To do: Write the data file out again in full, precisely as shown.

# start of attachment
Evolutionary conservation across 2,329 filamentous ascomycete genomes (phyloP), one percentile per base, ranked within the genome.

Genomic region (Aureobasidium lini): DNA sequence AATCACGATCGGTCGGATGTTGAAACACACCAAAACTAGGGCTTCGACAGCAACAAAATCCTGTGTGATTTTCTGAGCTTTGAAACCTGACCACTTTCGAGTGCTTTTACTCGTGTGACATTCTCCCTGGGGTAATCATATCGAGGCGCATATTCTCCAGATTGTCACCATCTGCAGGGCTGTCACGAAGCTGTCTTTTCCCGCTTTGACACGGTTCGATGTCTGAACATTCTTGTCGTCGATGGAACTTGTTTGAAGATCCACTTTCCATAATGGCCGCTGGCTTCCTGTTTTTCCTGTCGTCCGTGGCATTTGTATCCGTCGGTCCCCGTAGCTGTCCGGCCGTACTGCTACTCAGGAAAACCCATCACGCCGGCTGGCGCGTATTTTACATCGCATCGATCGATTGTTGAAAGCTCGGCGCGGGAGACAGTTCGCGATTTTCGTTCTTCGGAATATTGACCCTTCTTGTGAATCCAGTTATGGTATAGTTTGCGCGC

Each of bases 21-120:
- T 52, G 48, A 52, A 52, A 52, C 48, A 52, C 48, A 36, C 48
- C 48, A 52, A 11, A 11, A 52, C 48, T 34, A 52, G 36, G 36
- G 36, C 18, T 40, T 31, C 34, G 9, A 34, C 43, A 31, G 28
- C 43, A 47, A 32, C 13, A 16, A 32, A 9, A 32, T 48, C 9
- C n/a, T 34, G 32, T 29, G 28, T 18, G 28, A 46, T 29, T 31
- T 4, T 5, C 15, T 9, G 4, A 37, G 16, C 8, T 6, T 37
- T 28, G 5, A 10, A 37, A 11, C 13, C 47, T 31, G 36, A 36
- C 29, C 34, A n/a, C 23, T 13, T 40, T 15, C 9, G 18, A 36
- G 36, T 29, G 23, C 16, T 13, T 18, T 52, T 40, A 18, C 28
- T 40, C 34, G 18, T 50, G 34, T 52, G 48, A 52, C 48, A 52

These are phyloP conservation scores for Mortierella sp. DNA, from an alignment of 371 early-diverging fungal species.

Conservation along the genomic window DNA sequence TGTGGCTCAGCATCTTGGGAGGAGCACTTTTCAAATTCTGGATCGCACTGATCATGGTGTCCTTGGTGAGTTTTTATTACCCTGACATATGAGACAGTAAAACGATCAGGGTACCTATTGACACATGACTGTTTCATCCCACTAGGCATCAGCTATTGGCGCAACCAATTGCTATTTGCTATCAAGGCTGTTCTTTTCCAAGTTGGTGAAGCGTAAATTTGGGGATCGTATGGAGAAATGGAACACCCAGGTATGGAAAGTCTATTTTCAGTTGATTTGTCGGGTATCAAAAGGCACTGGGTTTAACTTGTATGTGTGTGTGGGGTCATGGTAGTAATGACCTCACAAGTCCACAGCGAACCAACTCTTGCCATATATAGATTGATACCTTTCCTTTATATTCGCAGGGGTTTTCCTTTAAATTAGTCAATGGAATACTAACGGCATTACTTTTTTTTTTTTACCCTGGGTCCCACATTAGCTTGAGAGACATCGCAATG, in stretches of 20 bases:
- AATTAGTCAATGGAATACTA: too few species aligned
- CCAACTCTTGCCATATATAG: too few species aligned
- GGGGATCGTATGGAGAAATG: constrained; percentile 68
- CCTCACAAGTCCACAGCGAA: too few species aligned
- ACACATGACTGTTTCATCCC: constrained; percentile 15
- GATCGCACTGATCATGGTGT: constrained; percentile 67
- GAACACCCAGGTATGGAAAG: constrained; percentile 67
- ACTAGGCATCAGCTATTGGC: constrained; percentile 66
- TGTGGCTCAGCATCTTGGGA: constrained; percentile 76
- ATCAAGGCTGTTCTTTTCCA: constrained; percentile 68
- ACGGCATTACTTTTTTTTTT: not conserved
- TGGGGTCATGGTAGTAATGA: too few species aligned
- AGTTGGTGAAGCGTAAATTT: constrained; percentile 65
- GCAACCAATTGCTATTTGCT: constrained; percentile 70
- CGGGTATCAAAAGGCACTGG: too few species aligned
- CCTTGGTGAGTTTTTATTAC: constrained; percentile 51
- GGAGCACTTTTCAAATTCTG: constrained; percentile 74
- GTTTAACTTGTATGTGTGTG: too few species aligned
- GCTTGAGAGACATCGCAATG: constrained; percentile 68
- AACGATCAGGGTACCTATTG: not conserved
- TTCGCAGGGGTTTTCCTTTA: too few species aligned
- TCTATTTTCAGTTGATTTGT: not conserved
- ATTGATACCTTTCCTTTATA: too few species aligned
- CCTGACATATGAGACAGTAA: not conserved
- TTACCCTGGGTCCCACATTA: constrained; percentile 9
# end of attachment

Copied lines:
Evolutionary conservation across 2,329 filamentous ascomycete genomes (phyloP), one percentile per base, ranked within the genome.

Genomic region (Aureobasidium lini): DNA sequence AATCACGATCGGTCGGATGTTGAAACACACCAAAACTAGGGCTTCGACAGCAACAAAATCCTGTGTGATTTTCTGAGCTTTGAAACCTGACCACTTTCGAGTGCTTTTACTCGTGTGACATTCTCCCTGGGGTAATCATATCGAGGCGCATATTCTCCAGATTGTCACCATCTGCAGGGCTGTCACGAAGCTGTCTTTTCCCGCTTTGACACGGTTCGATGTCTGAACATTCTTGTCGTCGATGGAACTTGTTTGAAGATCCACTTTCCATAATGGCCGCTGGCTTCCTGTTTTTCCTGTCGTCCGTGGCATTTGTATCCGTCGGTCCCCGTAGCTGTCCGGCCGTACTGCTACTCAGGAAAACCCATCACGCCGGCTGGCGCGTATTTTACATCGCATCGATCGATTGTTGAAAGCTCGGCGCGGGAGACAGTTCGCGATTTTCGTTCTTCGGAATATTGACCCTTCTTGTGAATCCAGTTATGGTATAGTTTGCGCGC

Each of bases 21-120:
- T 52, G 48, A 52, A 52, A 52, C 48, A 52, C 48, A 36, C 48
- C 48, A 52, A 11, A 11, A 52, C 48, T 34, A 52, G 36, G 36
- G 36, C 18, T 40, T 31, C 34, G 9, A 34, C 43, A 31, G 28
- C 43, A 47, A 32, C 13, A 16, A 32, A 9, A 32, T 48, C 9
- C n/a, T 34, G 32, T 29, G 28, T 18, G 28, A 46, T 29, T 31
- T 4, T 5, C 15, T 9, G 4, A 37, G 16, C 8, T 6, T 37
- T 28, G 5, A 10, A 37, A 11, C 13, C 47, T 31, G 36, A 36
- C 29, C 34, A n/a, C 23, T 13, T 40, T 15, C 9, G 18, A 36
- G 36, T 29, G 23, C 16, T 13, T 18, T 52, T 40, A 18, C 28
- T 40, C 34, G 18, T 50, G 34, T 52, G 48, A 52, C 48, A 52

These are phyloP conservation scores for Mortierella sp. DNA, from an alignment of 371 early-diverging fungal species.

Conservation along the genomic window DNA sequence TGTGGCTCAGCATCTTGGGAGGAGCACTTTTCAAATTCTGGATCGCACTGATCATGGTGTCCTTGGTGAGTTTTTATTACCCTGACATATGAGACAGTAAAACGATCAGGGTACCTATTGACACATGACTGTTTCATCCCACTAGGCATCAGCTATTGGCGCAACCAATTGCTATTTGCTATCAAGGCTGTTCTTTTCCAAGTTGGTGAAGCGTAAATTTGGGGATCGTATGGAGAAATGGAACACCCAGGTATGGAAAGTCTATTTTCAGTTGATTTGTCGGGTATCAAAAGGCACTGGGTTTAACTTGTATGTGTGTGTGGGGTCATGGTAGTAATGACCTCACAAGTCCACAGCGAACCAACTCTTGCCATATATAGATTGATACCTTTCCTTTATATTCGCAGGGGTTTTCCTTTAAATTAGTCAATGGAATACTAACGGCATTACTTTTTTTTTTTTACCCTGGGTCCCACATTAGCTTGAGAGACATCGCAATG, in stretches of 20 bases:
- AATTAGTCAATGGAATACTA: too few species aligned
- CCAACTCTTGCCATATATAG: too few species aligned
- GGGGATCGTATGGAGAAATG: constrained; percentile 68
- CCTCACAAGTCCACAGCGAA: too few species aligned
- ACACATGACTGTTTCATCCC: constrained; percentile 15
- GATCGCACTGATCATGGTGT: constrained; percentile 67
- GAACACCCAGGTATGGAAAG: constrained; percentile 67
- ACTAGGCATCAGCTATTGGC: constrained; percentile 66
- TGTGGCTCAGCATCTTGGGA: constrained; percentile 76
- ATCAAGGCTGTTCTTTTCCA: constrained; percentile 68
- ACGGCATTACTTTTTTTTTT: not conserved
- TGGGGTCATGGTAGTAATGA: too few species aligned
- AGTTGGTGAAGCGTAAATTT: constrained; percentile 65
- GCAACCAATTGCTATTTGCT: constrained; percentile 70
- CGGGTATCAAAAGGCACTGG: too few species aligned
- CCTTGGTGAGTTTTTATTAC: constrained; percentile 51
- GGAGCACTTTTCAAATTCTG: constrained; percentile 74
- GTTTAACTTGTATGTGTGTG: too few species aligned
- GCTTGAGAGACATCGCAATG: constrained; percentile 68
- AACGATCAGGGTACCTATTG: not conserved
- TTCGCAGGGGTTTTCCTTTA: too few species aligned
- TCTATTTTCAGTTGATTTGT: not conserved
- ATTGATACCTTTCCTTTATA: too few species aligned
- CCTGACATATGAGACAGTAA: not conserved
- TTACCCTGGGTCCCACATTA: constrained; percentile 9